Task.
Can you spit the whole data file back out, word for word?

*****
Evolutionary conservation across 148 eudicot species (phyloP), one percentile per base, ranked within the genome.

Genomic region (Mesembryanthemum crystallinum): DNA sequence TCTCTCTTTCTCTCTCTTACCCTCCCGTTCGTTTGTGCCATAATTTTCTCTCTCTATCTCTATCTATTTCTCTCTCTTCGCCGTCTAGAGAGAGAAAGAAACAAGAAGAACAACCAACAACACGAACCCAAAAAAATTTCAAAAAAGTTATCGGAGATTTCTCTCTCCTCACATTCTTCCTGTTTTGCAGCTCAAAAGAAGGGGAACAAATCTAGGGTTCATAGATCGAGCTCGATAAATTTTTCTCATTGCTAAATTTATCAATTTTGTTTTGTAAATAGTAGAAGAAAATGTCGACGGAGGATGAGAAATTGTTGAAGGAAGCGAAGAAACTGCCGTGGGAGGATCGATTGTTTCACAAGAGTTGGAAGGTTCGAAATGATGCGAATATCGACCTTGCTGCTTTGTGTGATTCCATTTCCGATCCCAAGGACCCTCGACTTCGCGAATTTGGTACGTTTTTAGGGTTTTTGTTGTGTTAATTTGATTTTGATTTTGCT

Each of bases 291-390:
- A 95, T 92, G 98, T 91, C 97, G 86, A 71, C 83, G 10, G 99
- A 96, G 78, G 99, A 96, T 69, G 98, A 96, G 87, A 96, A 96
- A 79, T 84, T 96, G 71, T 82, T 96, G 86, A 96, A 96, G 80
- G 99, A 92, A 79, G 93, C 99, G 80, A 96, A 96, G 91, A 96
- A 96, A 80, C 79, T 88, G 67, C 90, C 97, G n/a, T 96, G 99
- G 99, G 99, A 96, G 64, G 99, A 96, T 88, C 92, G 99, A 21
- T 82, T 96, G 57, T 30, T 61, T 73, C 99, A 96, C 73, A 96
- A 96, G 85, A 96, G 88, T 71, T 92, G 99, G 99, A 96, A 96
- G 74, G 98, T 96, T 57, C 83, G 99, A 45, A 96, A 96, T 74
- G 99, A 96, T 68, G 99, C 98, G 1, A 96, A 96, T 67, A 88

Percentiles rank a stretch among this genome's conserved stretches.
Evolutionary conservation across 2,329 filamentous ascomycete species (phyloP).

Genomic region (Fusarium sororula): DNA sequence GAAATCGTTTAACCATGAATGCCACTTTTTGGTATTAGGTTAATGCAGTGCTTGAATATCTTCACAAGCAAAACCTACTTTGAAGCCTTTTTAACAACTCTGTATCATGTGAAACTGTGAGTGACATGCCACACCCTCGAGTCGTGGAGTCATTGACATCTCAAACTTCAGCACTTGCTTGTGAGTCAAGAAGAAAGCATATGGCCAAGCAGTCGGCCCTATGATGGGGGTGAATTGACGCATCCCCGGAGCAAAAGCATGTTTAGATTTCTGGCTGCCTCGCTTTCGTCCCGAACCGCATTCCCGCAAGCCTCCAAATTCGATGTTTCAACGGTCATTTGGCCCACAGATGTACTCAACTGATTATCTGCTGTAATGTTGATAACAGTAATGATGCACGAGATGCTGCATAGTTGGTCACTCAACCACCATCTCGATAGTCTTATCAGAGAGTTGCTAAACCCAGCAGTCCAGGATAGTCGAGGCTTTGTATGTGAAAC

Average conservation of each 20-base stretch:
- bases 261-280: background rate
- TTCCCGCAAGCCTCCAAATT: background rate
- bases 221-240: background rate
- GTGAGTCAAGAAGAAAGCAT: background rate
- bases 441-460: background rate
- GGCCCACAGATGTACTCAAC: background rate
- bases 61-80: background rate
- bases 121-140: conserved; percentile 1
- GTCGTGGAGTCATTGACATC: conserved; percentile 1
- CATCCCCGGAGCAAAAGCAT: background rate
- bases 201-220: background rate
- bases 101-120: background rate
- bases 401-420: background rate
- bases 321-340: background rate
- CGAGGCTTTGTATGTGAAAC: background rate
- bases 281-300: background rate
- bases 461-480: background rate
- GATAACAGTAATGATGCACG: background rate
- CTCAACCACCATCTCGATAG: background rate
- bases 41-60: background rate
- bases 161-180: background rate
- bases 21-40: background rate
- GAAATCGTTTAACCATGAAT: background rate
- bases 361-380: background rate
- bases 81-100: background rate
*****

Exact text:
Evolutionary conservation across 148 eudicot species (phyloP), one percentile per base, ranked within the genome.

Genomic region (Mesembryanthemum crystallinum): DNA sequence TCTCTCTTTCTCTCTCTTACCCTCCCGTTCGTTTGTGCCATAATTTTCTCTCTCTATCTCTATCTATTTCTCTCTCTTCGCCGTCTAGAGAGAGAAAGAAACAAGAAGAACAACCAACAACACGAACCCAAAAAAATTTCAAAAAAGTTATCGGAGATTTCTCTCTCCTCACATTCTTCCTGTTTTGCAGCTCAAAAGAAGGGGAACAAATCTAGGGTTCATAGATCGAGCTCGATAAATTTTTCTCATTGCTAAATTTATCAATTTTGTTTTGTAAATAGTAGAAGAAAATGTCGACGGAGGATGAGAAATTGTTGAAGGAAGCGAAGAAACTGCCGTGGGAGGATCGATTGTTTCACAAGAGTTGGAAGGTTCGAAATGATGCGAATATCGACCTTGCTGCTTTGTGTGATTCCATTTCCGATCCCAAGGACCCTCGACTTCGCGAATTTGGTACGTTTTTAGGGTTTTTGTTGTGTTAATTTGATTTTGATTTTGCT

Each of bases 291-390:
- A 95, T 92, G 98, T 91, C 97, G 86, A 71, C 83, G 10, G 99
- A 96, G 78, G 99, A 96, T 69, G 98, A 96, G 87, A 96, A 96
- A 79, T 84, T 96, G 71, T 82, T 96, G 86, A 96, A 96, G 80
- G 99, A 92, A 79, G 93, C 99, G 80, A 96, A 96, G 91, A 96
- A 96, A 80, C 79, T 88, G 67, C 90, C 97, G n/a, T 96, G 99
- G 99, G 99, A 96, G 64, G 99, A 96, T 88, C 92, G 99, A 21
- T 82, T 96, G 57, T 30, T 61, T 73, C 99, A 96, C 73, A 96
- A 96, G 85, A 96, G 88, T 71, T 92, G 99, G 99, A 96, A 96
- G 74, G 98, T 96, T 57, C 83, G 99, A 45, A 96, A 96, T 74
- G 99, A 96, T 68, G 99, C 98, G 1, A 96, A 96, T 67, A 88

Percentiles rank a stretch among this genome's conserved stretches.
Evolutionary conservation across 2,329 filamentous ascomycete species (phyloP).

Genomic region (Fusarium sororula): DNA sequence GAAATCGTTTAACCATGAATGCCACTTTTTGGTATTAGGTTAATGCAGTGCTTGAATATCTTCACAAGCAAAACCTACTTTGAAGCCTTTTTAACAACTCTGTATCATGTGAAACTGTGAGTGACATGCCACACCCTCGAGTCGTGGAGTCATTGACATCTCAAACTTCAGCACTTGCTTGTGAGTCAAGAAGAAAGCATATGGCCAAGCAGTCGGCCCTATGATGGGGGTGAATTGACGCATCCCCGGAGCAAAAGCATGTTTAGATTTCTGGCTGCCTCGCTTTCGTCCCGAACCGCATTCCCGCAAGCCTCCAAATTCGATGTTTCAACGGTCATTTGGCCCACAGATGTACTCAACTGATTATCTGCTGTAATGTTGATAACAGTAATGATGCACGAGATGCTGCATAGTTGGTCACTCAACCACCATCTCGATAGTCTTATCAGAGAGTTGCTAAACCCAGCAGTCCAGGATAGTCGAGGCTTTGTATGTGAAAC

Average conservation of each 20-base stretch:
- bases 261-280: background rate
- TTCCCGCAAGCCTCCAAATT: background rate
- bases 221-240: background rate
- GTGAGTCAAGAAGAAAGCAT: background rate
- bases 441-460: background rate
- GGCCCACAGATGTACTCAAC: background rate
- bases 61-80: background rate
- bases 121-140: conserved; percentile 1
- GTCGTGGAGTCATTGACATC: conserved; percentile 1
- CATCCCCGGAGCAAAAGCAT: background rate
- bases 201-220: background rate
- bases 101-120: background rate
- bases 401-420: background rate
- bases 321-340: background rate
- CGAGGCTTTGTATGTGAAAC: background rate
- bases 281-300: background rate
- bases 461-480: background rate
- GATAACAGTAATGATGCACG: background rate
- CTCAACCACCATCTCGATAG: background rate
- bases 41-60: background rate
- bases 161-180: background rate
- bases 21-40: background rate
- GAAATCGTTTAACCATGAAT: background rate
- bases 361-380: background rate
- bases 81-100: background rate